O'Leary was considered a Day 2 pick for a long time, so Buffalo
gets good value here. One of Jameis Winston's favorite targets
at Florida State, O'Leary will probably only fall into redraft
fantasy value in the event that Charles Clay gets hurt. Jack Nicklaus'
grandson did not have a single reception over 25 yards as a Seminole
and backed that lack of big-play ability up with a slow 40-time
at the combine. Still, O'Leary is a feisty competitor who catches
just about everything and holds his own as a blocker, so he could
see some time in two-tight sets right away. However, he is limited
in fantasy by the Bills' run-heavy offensive attack and the presence
of Matt Cassel. There is no redraft value here, but he could be
worth a later-round pick in rookie drafts.
6.28 BAL - WR Darren Waller
Just about any receiver that gets drafted by Baltimore has a
chance at immediate playing time, so the fact that Waller is 6-6,
240 with mid-4.4 speed should draw some interest in fantasy circles.
Waller is the typical Georgia Tech receiver that is incredibly
raw as a route-runner but blocks his tail off in the run game.
He's going to need a lot of time to develop, but could contribute
immediately as a red-zone target on fades and jump balls. There
is no redraft value here, but is worth a flyer late in rookie
drafts given the Ravens' unproven receiving corps.
6.29 IND - RB Josh Robinson
The Colts land perhaps the most physical inside runner left on
the board in Robinson, who could be in line for a handful of early-down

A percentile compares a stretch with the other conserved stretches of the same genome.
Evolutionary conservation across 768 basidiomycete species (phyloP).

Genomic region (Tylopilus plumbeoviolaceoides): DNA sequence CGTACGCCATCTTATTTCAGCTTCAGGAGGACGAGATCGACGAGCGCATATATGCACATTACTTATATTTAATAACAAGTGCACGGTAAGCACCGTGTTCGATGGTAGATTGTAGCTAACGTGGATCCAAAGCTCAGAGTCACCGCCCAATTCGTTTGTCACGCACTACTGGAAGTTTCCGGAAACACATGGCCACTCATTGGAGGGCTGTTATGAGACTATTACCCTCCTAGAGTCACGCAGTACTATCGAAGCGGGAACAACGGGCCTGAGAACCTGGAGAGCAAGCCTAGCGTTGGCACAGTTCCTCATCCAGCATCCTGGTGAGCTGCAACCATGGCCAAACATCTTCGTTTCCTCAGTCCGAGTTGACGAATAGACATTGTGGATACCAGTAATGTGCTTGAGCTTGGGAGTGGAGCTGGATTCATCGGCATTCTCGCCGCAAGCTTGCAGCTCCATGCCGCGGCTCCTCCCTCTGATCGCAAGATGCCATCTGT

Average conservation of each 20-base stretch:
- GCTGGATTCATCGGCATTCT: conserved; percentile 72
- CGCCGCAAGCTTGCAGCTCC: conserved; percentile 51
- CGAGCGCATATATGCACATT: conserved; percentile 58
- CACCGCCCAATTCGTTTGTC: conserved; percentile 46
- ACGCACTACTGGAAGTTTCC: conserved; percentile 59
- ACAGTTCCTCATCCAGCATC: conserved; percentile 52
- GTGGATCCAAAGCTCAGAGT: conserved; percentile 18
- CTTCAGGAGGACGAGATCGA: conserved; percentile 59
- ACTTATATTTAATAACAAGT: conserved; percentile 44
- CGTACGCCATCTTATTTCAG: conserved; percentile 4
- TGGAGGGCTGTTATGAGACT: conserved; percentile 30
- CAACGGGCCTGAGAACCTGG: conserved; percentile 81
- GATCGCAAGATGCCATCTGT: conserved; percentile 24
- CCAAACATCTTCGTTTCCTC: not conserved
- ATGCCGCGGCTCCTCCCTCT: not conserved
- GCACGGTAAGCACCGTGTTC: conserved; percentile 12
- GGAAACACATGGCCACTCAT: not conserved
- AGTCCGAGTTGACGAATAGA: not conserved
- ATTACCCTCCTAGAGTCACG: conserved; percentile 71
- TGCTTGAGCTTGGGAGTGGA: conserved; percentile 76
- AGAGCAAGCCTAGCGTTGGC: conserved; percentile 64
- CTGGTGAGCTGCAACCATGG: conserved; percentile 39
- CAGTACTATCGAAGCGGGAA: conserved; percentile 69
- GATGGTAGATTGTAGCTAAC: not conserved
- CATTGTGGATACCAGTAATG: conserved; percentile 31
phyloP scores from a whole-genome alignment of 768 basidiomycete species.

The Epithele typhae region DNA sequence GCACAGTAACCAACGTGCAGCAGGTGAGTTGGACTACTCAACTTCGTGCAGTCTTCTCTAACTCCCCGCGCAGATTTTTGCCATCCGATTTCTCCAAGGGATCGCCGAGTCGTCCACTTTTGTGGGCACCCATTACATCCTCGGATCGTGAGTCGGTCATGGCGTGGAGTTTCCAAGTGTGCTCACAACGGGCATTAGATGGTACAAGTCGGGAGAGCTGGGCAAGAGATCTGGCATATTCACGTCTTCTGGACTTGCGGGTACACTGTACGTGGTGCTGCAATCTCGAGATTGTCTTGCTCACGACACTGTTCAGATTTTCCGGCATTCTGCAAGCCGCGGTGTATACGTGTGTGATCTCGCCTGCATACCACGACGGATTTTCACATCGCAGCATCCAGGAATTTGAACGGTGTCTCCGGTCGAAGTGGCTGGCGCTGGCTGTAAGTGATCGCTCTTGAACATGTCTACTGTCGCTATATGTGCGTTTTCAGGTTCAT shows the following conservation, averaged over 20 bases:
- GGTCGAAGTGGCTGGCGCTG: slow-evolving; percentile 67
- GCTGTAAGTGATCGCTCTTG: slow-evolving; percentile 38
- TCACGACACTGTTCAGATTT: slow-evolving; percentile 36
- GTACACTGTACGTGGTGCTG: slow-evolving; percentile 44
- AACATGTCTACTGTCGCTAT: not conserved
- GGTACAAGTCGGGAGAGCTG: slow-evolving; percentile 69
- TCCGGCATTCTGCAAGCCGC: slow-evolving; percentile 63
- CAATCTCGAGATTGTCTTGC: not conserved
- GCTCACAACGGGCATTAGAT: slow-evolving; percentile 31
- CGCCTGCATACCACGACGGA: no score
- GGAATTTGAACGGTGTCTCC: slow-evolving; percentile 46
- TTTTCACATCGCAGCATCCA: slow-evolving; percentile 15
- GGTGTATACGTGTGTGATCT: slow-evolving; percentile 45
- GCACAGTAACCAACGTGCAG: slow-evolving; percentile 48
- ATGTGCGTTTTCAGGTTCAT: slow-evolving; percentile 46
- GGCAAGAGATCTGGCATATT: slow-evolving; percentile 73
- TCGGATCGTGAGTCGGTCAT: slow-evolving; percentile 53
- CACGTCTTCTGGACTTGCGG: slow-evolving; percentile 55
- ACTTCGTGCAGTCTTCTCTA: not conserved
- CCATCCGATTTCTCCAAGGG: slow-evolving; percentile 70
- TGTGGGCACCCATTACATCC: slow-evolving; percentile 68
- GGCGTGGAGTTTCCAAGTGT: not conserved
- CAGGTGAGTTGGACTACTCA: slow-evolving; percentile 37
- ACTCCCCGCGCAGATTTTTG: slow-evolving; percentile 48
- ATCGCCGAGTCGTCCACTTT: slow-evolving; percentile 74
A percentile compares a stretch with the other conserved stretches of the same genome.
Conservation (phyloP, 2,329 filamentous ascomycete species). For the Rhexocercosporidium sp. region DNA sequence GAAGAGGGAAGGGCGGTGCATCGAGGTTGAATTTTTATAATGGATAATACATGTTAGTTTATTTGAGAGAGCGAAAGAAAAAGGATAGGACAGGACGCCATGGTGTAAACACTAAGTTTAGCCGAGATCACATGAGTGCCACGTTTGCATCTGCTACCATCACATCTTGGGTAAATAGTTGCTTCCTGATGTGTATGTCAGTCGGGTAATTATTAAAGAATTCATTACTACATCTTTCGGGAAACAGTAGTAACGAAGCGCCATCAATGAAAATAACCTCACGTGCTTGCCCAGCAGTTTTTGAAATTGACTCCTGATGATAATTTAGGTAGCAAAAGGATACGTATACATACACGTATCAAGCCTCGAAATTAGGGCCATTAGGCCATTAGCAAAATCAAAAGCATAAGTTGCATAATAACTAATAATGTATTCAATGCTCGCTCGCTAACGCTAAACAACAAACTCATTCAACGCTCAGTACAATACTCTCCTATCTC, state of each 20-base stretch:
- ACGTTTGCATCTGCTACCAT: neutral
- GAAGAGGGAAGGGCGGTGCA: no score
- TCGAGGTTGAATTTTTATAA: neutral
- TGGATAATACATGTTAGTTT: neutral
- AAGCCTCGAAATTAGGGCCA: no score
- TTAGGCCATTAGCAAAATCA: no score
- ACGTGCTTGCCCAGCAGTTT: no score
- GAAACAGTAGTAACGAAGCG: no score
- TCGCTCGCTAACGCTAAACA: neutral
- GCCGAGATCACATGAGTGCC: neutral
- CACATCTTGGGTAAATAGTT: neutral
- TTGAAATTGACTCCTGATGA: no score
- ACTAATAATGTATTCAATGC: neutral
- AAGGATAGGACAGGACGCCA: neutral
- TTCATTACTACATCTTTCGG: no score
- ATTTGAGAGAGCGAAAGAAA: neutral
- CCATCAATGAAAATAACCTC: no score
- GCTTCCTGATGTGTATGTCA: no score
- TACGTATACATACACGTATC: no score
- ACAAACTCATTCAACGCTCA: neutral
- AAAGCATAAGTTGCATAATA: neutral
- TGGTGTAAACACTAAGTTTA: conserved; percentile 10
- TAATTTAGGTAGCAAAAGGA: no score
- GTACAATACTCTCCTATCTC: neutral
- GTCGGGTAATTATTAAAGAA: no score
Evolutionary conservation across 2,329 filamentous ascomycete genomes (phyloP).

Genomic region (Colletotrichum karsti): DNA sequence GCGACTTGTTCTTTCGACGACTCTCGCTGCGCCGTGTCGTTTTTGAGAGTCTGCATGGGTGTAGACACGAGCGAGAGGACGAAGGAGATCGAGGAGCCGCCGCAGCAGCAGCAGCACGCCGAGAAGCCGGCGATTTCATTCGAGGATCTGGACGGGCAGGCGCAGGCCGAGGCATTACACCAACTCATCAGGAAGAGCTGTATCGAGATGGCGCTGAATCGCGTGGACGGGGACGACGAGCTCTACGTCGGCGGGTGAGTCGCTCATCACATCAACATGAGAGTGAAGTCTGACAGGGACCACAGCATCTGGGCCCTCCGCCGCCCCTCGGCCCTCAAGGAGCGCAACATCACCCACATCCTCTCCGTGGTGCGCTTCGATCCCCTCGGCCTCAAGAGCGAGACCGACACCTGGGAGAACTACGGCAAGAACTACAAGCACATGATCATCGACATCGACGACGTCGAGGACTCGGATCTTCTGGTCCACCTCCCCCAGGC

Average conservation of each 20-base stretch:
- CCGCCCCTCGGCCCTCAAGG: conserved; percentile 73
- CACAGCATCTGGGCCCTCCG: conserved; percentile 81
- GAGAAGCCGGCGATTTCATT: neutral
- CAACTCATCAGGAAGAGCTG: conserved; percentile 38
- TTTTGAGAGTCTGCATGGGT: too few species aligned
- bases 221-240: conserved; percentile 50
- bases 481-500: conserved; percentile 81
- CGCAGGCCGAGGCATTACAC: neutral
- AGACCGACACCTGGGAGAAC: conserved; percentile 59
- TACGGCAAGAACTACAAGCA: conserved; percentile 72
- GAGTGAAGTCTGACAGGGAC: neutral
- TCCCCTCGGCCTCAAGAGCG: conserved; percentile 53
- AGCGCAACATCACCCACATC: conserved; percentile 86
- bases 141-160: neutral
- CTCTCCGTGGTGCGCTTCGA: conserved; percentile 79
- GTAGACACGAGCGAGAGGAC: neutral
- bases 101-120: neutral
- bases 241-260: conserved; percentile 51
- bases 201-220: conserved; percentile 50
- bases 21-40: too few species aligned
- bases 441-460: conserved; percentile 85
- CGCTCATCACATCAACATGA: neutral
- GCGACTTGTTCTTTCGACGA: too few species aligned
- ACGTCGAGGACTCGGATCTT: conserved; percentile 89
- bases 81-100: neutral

touches in Indy whenever Frank Gore needs a breather. The Mississippi
State product is a grinder that can contribute a bit in the passing
game, but he is not a threat to become a starter with the Colts
anytime soon. His only redraft value is as a potential handcuff
for Gore, but with the ex-Niners' advanced age, it is possible
Robinson could have a bit of dynasty value down the line after
7.16 KC - WR Da'Ron Brown
Brown is going to a be a 24-year-old rookie, but the Chiefs have
receiver spots to fill and there is no reason why he can't challenge
third-rounder Chris Conley or 2014 find Albert Wilson for a starting
spot opposite Jeremy Maclin. The Northern Illinois standout will
be no more than a possession receiver in the NFL, but has strong
hands and should be a chain-mover. It will help his cause that
Alex Smith loves to throw short. Once again, he'll have no redraft
value, but the fact he could challenge for significant snaps right
away means he is worthy of a late-round rookie draft pick.
7.28 TEN - WR Tre McBride
It's about damn time. McBride is a small-school receiver that
needed to go in the fourth or fifth round and has a realistic
chance to outperform Dorial Green-Beckham given how much of a
project he might end up being. The William & Mary standout
is supposedly a bit of a diva, but catches everything, runs 4.4
(plays slower than that though) and has impressive ball skills.
Tennessee is deep in talent at receiver, but the Titans cannot
count on DGB or Justin Hunter to give them anything significant
anytime soon. That means McBride could easily be a long-term possession
receiver opposite Kendall Wright and could be an end-of-draft
consideration in yearly formats. In rookie drafts, he warrants
a late-second pick.
Doug Orth has written for FF Today since 2006 and appeared in
USA Today’s Fantasy Football Preview magazine in 2010 and
2011. He is also the host of USA Today’s hour-long, pre-kickoff
fantasy football internet chat every Sunday. Doug regularly appears
as a fantasy football analyst on Sirius XM’s “Fantasy
Drive” and for 106.7 The Fan (WJFK – Washington, D.C).
He is also a member of the Fantasy Sports Writers Association.